SF Leadership Stylist founder Joui Turandot joined us at Balanced Breakfast San Francisco where she advised on the immense importance of aligning your artistic image to your personal brand. The following will start you on a journey to clarify your image.
Question: How do you differentiate yourself from the artists out there?
Answer: YOUR IMAGE aka The Personal Brand of YOU.
A Personal Brand can be defined as a consistent message with 3 purposes:
- To display an individual’s artistic value and self advantage.
- To distinguish the individual artist from other artists.
- To establish and hold an advantage position within market competition.
The personal brand of You consists of your personal values, your artistic vision and a charismatic image that polarizes your audience.
Common Limiting Beliefs You May Have About Your Image
1. You think focusing on your image is too egotistical.
“People should like me for me!” | “It should be about my music!”
2. You worry that your image will be too much, turn people off or offend people.
3. You worry that you will be a poser, trying too hard.
4. You don’t see image as too important. It’s just there to get the job done- normal, clean, and simple, But under-explored. A neutral image overlooks the power of tapping into visual communication as a form of self expression.
5. You don’t know how to go deep within, ask the right questions, craft your authentic image.
The good news is…
You are a performer. Your job is to entertain, so give your audience something to remember. Most people play it too safe with their image. Remember the quote: “Well behaved women [or men] rarely make history” (Laurel Thatcher Ulrich). Let your image help you achieve your mission.
4 Simple Steps to Start
Your image is not just “the look”, but the process of self discovery it takes to get there.
Creating an authentic, powerful identity requires deep inquiry.
As they say, Know Thyself.
This is not taught in school. It’s a personal journey.
1. Find your Archetypes
Write down 3 people you really admire that you’d want to be for a day.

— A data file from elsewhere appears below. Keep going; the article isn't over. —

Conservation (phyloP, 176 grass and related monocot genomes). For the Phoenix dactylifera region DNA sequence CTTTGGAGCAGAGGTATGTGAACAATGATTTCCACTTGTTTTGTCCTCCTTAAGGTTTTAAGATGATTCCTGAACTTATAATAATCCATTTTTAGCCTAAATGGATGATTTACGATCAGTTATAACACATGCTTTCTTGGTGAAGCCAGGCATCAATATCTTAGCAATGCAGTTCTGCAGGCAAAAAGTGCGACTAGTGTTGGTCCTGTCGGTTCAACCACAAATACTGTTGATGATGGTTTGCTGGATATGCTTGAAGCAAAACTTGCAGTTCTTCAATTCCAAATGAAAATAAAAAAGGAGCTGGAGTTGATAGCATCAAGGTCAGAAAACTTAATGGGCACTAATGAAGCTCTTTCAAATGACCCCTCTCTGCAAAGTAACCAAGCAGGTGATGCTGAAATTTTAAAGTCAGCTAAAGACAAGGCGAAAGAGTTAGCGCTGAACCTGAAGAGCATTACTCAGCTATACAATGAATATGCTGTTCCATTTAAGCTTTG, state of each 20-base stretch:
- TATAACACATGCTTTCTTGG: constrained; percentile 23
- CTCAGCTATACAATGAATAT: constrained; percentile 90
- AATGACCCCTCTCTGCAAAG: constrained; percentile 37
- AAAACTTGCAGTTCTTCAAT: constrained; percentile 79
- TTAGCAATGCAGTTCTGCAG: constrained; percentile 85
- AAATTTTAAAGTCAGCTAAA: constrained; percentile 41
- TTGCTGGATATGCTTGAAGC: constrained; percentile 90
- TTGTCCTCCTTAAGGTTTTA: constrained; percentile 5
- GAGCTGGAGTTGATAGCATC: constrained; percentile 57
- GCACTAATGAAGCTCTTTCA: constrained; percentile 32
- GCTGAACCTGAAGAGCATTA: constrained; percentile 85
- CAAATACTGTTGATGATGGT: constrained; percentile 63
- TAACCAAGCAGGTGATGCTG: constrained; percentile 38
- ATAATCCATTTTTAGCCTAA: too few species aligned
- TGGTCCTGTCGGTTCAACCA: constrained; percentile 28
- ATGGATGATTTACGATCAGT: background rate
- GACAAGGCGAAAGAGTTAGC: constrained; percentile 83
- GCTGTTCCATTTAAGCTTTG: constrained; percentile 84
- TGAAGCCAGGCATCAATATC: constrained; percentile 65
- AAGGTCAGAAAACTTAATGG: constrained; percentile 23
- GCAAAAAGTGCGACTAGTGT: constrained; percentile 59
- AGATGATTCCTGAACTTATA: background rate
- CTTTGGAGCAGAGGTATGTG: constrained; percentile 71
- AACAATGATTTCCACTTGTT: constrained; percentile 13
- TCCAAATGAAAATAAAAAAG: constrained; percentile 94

- One should be from childhood
- It’s even better if it’s someone you like that you don’t want people to know about.
Write down as many words you can think of to describe each person that you choose.
- Also ask yourself: Anything about their image you didn’t like (their level of fame, what they’ve done, what they’ve said, how they look)?
Look through the words you chose to describe them. Write down any common themes you notice. Can you apply any of the qualities to yourself?
2. Find your POWER WORDS
You can do this exercise alone or with another. Have someone (or yourself) say each descriptive word you wrote down. Close your eyes as you hear each word, and notice which word resonates the most. If you feel it resonate, mark “Yes” next to the word. Otherwise, mark “No”. If it’s a maybe, it’s a “No” for now. Repeat the process until you’ve narrowed down to 5 “Yes” words. These are your POWER WORDS and the words that will form the foundation of your image.
Some words of advice: Don’t think, FEEL. Respond spontaneously. The right words should make you feel excited and give you a surge of energy!
Archetype 1: Jackie Chan
- Wise, Mastery, Powerful, Fun, Comfortable with himself, Grounded, Graceful
Archetype 2: Sherri DuPree
- Great singer, Joyful, Charming, Quirky, Cute, Down to Earth
Archetype 3: Taylor Swift
- Stands up for herself, Doesn’t respond to personal life drama, Professional, Empowered, Hipster, Country
Discovered Themes: Confident, Practiced, Unoffensive, Childlike
5 Resonant Power Words: Wise, Joyful, Cute, Professional, Empowered
3. Build your Character
Along with finding your power words, you can start to identify the elements that make up your unique personality. Think as if you are creating a character of yourself in a movie. How would you describe yourself?
In this exercise, identify as much as you can about yourself in the following three categories:
- What’s unique about you?
- What do you like to do for fun when you’re not working?
- What’s flawed about you? (We often want to cover our flaws, but putting them out there is true confidence. Revealing your flaws can free you from them.)
This process can help you recognize what you consider to be “you”. You will realize where you may hold negative beliefs about yourself. You have to power to decide and replace these beliefs with more empowering ones!
In other words, try it out! Apply and test what you’ve done above in real life. Keep what works, and adjust what doesn’t. Don’t be afraid to make mistakes! And make your number one rule of experimenting to have fun!
Credit: Joui’s Powerpoint Slides.